Microbial necromass carbon and nitrogen persistence are decoupled in agricultural grassland soils

Buckeridge, Kate M.; Mason, Kelly E. ORCID:; Ostle, Nick; McNamara, Niall P. ORCID:; Grant, Helen K.; Whitaker, Jeanette ORCID: 2022 Microbial necromass carbon and nitrogen persistence are decoupled in agricultural grassland soils. Communications Earth & Environment, 3, 114. 10, pp.

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Microbial necromass is an important component of soil organic matter, however its persistence and contribution to soil carbon sequestration are poorly quantified. Here, we investigate the interaction of necromass with soil minerals and compare its persistence to that of plant litter in grassland soils under low- and high-management intensity in northwest England. During a 1-year laboratory-based incubation, we find carbon mineralization rates are higher for plant leaf litter than root litter and necromass, but find no significant difference in carbon persistence after 1 year. During a field experiment, approximately two thirds of isotopically-labelled necromass carbon became mineral-associated within 3 days. Mineral-associated carbon declined more rapidly than nitrogen over 8 months, with the persistence of both enhanced under increased management intensity. We suggest that carbon mineralisation rates are decoupled from carbon persistence and that necromass carbon is less persistent than necromass nitrogen, with agricultural management intensity impacting carbon sequestration in grasslands.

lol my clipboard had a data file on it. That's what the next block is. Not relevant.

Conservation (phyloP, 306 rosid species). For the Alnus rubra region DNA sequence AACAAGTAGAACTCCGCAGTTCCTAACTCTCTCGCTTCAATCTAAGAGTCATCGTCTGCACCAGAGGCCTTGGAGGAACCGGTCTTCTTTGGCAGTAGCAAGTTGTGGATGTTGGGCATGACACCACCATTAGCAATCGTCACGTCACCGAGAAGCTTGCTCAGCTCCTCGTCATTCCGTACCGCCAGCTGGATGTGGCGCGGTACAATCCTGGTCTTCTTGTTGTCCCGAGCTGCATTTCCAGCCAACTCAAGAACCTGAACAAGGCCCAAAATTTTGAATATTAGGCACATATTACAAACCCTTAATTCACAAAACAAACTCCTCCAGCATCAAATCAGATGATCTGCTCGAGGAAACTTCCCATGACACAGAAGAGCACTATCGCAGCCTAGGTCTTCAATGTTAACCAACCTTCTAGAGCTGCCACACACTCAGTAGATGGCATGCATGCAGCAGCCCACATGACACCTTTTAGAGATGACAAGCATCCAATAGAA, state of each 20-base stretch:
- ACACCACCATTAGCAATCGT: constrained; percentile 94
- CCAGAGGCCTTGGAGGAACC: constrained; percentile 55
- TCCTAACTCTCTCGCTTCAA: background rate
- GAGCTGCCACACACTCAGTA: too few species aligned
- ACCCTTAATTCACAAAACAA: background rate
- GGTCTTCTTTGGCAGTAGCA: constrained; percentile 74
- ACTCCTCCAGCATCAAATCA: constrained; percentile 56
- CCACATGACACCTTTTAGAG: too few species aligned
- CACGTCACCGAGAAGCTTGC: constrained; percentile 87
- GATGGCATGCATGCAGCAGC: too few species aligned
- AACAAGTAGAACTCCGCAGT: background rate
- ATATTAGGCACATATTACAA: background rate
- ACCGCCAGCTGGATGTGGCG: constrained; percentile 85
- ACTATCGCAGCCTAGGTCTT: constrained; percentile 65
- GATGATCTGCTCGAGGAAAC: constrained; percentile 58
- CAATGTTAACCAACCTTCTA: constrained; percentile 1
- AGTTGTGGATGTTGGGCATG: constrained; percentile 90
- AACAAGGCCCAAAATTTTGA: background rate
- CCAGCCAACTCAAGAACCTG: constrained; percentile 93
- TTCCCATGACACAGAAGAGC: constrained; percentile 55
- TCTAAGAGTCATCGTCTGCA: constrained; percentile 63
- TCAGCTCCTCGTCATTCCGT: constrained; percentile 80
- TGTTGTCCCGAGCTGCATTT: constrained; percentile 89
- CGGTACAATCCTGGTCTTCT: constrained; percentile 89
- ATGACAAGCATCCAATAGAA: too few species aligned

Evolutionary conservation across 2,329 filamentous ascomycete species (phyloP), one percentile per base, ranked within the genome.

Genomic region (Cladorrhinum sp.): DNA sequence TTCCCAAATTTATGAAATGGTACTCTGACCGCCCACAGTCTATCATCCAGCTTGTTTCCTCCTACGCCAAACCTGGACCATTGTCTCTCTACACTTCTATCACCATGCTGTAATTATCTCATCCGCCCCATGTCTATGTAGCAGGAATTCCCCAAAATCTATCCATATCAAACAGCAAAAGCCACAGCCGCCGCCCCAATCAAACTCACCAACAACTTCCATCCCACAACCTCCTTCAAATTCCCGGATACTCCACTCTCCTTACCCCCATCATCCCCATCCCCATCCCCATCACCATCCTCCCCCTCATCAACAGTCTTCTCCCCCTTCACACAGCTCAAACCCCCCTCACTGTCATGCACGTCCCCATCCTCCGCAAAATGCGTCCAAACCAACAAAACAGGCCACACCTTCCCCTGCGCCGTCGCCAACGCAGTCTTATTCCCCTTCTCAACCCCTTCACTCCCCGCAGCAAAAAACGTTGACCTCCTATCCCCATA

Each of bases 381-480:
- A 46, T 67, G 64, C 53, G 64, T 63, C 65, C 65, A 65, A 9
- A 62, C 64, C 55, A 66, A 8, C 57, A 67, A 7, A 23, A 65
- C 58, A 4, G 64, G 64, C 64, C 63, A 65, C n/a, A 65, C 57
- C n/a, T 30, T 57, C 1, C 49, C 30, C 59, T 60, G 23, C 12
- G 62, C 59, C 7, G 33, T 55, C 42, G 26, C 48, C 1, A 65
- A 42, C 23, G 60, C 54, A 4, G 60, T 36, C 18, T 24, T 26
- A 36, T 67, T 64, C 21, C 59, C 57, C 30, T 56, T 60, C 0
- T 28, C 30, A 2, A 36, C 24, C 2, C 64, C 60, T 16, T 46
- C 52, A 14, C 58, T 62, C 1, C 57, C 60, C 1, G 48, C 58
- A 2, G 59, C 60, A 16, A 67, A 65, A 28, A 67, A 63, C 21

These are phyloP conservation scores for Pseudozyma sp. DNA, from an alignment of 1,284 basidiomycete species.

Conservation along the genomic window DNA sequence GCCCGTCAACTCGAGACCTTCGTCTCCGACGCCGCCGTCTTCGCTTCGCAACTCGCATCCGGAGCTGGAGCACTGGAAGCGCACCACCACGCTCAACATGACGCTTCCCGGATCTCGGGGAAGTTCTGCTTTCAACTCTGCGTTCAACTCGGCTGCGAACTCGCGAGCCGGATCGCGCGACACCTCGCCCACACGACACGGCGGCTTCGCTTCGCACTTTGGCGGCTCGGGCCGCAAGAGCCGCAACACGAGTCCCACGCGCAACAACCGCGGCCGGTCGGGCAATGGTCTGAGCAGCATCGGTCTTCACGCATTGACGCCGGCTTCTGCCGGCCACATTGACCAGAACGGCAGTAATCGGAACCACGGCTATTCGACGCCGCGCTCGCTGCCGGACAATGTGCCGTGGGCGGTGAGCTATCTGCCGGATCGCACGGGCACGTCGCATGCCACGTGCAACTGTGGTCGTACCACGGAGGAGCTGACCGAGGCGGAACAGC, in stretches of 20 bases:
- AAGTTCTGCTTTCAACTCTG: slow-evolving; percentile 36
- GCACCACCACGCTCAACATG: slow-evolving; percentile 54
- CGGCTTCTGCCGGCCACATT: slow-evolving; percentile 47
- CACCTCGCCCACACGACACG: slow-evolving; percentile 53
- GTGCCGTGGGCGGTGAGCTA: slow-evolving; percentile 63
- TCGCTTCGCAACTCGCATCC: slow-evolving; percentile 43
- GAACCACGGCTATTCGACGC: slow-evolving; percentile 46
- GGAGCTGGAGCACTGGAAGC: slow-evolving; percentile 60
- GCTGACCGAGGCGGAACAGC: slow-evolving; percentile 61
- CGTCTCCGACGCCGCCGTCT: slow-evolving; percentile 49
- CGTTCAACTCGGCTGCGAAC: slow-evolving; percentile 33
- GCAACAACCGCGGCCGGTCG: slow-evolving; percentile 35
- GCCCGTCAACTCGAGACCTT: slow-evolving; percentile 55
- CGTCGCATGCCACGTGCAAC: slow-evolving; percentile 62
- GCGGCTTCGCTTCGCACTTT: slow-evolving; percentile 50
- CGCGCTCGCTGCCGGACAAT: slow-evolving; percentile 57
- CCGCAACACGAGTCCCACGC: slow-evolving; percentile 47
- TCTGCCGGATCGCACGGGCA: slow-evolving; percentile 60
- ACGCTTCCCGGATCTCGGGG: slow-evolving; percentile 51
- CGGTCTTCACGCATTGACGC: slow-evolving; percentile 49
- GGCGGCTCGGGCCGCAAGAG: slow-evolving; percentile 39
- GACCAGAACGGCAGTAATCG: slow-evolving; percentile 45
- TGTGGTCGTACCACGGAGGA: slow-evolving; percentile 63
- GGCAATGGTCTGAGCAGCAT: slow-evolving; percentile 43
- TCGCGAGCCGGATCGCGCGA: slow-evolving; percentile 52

Item Type: Publication - Article
Digital Object Identifier (DOI):
UKCEH and CEH Sections/Science Areas: Pollution (Science Area 2017-)
Soils and Land Use (Science Area 2017-)
ISSN: 2662-4435
Additional Information. Not used in RCUK Gateway to Research.: Open Access paper - full text available via Official URL link.
Additional Keywords: carbon cycle, element cycles, soil microbiology
NORA Subject Terms: Ecology and Environment
Agriculture and Soil Science
Date made live: 20 Jul 2022 11:45 +0 (UTC)

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